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Online ISSN 1827-174X
Colella G., Borriello C., Lanza A., Rossiello R., Siniscalchi G.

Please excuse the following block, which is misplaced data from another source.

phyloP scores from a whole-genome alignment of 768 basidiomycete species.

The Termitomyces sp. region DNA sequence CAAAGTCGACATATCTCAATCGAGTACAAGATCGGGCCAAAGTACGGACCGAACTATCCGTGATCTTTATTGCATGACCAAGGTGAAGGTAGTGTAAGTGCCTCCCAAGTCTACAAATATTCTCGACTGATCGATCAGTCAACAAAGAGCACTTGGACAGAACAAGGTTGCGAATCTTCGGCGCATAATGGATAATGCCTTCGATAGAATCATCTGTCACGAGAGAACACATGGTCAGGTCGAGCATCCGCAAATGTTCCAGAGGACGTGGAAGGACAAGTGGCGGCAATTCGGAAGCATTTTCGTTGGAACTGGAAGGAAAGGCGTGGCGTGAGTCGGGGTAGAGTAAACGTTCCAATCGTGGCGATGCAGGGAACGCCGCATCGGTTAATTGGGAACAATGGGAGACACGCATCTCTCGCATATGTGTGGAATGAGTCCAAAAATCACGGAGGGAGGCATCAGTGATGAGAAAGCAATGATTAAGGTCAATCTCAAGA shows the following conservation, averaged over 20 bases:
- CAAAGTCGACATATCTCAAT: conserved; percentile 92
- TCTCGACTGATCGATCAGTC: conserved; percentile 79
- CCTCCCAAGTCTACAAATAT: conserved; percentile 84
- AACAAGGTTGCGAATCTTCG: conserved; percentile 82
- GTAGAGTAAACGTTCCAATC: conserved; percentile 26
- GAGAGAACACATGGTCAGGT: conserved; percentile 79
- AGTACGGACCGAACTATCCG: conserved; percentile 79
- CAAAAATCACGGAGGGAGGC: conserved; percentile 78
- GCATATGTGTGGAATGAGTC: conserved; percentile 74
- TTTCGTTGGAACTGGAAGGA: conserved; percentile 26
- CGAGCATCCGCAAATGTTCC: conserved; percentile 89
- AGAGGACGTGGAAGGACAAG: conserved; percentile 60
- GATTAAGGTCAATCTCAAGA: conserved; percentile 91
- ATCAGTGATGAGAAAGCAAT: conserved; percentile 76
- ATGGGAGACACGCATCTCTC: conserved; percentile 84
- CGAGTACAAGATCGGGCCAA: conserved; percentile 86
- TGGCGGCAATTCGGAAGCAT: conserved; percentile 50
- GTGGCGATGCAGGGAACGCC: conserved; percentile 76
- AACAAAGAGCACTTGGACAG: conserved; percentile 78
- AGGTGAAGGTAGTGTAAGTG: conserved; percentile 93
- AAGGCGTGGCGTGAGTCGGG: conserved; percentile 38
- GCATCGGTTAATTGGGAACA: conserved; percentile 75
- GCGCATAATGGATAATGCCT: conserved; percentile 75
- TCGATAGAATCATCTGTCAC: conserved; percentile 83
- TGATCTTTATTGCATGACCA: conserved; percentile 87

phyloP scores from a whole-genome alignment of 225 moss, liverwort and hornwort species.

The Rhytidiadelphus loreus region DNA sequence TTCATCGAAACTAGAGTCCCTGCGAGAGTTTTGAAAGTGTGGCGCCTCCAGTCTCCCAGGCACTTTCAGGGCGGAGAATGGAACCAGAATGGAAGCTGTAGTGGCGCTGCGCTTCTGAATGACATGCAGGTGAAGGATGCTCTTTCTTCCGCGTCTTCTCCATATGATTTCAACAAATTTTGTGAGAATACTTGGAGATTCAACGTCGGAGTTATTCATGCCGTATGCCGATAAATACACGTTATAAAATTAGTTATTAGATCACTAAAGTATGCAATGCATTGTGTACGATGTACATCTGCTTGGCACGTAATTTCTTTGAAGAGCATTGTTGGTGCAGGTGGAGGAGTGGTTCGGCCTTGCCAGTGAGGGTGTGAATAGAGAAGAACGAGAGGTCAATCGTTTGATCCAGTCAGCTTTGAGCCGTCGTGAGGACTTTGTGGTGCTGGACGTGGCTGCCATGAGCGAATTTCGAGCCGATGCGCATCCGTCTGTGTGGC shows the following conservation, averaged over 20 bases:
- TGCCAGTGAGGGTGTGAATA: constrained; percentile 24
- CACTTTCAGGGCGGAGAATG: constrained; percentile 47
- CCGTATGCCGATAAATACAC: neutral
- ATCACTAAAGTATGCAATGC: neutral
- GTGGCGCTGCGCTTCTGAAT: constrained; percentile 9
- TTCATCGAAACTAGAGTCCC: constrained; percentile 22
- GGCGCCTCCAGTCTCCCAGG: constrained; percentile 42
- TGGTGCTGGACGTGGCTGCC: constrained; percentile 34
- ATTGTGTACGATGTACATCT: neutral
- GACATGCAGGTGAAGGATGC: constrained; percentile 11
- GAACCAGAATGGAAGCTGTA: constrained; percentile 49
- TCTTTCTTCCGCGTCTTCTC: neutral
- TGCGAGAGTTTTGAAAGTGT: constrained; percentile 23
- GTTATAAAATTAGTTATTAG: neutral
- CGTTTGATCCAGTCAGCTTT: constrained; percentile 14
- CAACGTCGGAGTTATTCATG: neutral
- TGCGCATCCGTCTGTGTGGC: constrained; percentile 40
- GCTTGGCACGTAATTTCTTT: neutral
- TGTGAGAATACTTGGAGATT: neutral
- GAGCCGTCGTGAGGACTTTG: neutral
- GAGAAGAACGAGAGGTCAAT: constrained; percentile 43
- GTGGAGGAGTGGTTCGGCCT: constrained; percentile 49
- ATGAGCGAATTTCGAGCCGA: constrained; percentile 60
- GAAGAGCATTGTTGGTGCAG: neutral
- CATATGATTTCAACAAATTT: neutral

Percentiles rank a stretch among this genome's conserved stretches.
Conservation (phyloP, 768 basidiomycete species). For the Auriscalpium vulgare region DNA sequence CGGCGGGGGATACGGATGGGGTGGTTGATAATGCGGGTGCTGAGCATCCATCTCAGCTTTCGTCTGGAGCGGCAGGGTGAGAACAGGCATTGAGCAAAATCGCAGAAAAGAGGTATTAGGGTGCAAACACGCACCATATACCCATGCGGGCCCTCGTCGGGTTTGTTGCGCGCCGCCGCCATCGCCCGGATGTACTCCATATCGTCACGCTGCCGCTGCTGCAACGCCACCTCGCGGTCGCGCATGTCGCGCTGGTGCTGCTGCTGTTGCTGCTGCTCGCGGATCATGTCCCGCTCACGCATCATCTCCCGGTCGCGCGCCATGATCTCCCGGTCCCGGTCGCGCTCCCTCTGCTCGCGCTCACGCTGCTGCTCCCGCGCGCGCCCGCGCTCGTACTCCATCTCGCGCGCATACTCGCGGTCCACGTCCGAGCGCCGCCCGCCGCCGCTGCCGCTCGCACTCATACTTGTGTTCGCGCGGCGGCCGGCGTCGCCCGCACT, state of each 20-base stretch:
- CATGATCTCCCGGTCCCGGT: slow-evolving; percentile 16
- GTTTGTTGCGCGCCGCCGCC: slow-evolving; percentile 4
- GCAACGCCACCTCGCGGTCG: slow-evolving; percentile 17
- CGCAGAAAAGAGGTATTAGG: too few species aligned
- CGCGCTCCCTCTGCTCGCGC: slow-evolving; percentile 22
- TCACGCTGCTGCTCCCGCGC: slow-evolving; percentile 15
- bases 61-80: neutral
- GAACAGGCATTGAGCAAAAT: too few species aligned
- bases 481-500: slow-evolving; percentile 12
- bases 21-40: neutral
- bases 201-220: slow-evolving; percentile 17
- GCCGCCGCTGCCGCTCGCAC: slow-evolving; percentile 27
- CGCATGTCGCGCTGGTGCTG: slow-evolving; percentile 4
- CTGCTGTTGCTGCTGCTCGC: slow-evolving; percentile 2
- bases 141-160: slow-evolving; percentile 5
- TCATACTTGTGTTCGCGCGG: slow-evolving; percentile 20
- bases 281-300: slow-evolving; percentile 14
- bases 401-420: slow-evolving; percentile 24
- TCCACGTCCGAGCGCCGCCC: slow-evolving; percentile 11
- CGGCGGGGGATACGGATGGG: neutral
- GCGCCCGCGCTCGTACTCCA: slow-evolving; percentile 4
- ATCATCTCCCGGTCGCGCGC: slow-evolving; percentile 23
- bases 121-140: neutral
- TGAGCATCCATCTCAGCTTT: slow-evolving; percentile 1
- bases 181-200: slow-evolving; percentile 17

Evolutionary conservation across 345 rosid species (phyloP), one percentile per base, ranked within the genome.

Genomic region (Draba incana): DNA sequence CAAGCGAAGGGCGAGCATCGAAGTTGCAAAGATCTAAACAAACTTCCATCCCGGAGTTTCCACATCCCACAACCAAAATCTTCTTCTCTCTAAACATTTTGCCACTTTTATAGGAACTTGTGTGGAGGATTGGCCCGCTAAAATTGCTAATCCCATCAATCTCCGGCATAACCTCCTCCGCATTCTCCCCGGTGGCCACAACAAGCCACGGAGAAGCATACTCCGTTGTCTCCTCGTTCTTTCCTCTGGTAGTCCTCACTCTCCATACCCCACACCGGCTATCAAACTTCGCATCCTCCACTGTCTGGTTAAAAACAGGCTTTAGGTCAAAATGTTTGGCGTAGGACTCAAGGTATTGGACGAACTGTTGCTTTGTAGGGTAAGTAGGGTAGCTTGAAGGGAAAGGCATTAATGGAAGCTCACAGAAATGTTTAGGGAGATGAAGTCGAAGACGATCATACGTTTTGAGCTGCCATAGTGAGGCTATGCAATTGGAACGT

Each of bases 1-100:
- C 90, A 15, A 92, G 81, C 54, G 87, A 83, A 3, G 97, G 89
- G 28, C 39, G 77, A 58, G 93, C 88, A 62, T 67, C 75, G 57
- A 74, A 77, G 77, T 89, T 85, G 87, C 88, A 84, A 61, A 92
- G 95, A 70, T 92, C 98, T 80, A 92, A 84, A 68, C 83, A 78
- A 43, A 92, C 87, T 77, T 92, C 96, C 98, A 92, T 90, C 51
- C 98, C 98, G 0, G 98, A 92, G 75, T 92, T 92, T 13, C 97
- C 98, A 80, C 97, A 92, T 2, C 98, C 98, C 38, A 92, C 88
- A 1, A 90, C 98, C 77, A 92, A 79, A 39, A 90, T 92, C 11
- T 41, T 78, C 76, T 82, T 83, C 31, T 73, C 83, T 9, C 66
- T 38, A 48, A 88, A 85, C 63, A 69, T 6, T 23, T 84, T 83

A clinical case of neuroma resulting from an amputation which occurred following parotid surgery is reported. The present paper discusses the importance of differential diagnosis relating to this pathology and the surgical techniques that may contribute to setting a limit on its onset. Traumatic neuroma is a possible complication of parotid surgery together with motor deficiencies and Frey's syndrome and the less frequent salivary fistulas. It may also occur following oncological or plastic-reconstructive surgery. During parotidectomy operations, section of the great auricular nerve may be required to facilitate access to the parotid region. This manoeuvre may, however, also be associated with the onset of a neuroma during a time period varying from 2 to 10 years, according to the various authors who have examined the subject. The laterocervical tumefaction associated with neuroma poses a number of diagnostic problems as it has to be differentiated from a likely relapse or possibly from more complex inflammatory or metastatic lymphnodal pathology. A correct clinical and diagnostic multidisciplinary approach is fundamental if the pathology is to be classified in the right way and contributes to alleviating a state of mental unease in the patient that is associated with the sudden appearance of the tumefaction. Sectioning the nervous trunk by means of thermocautery and its subsequent sinking below the main trunk of the sternocleidomastoid muscle, are simple surgical manoeuvres that are useful for preventing the onset of traumatic neuroma.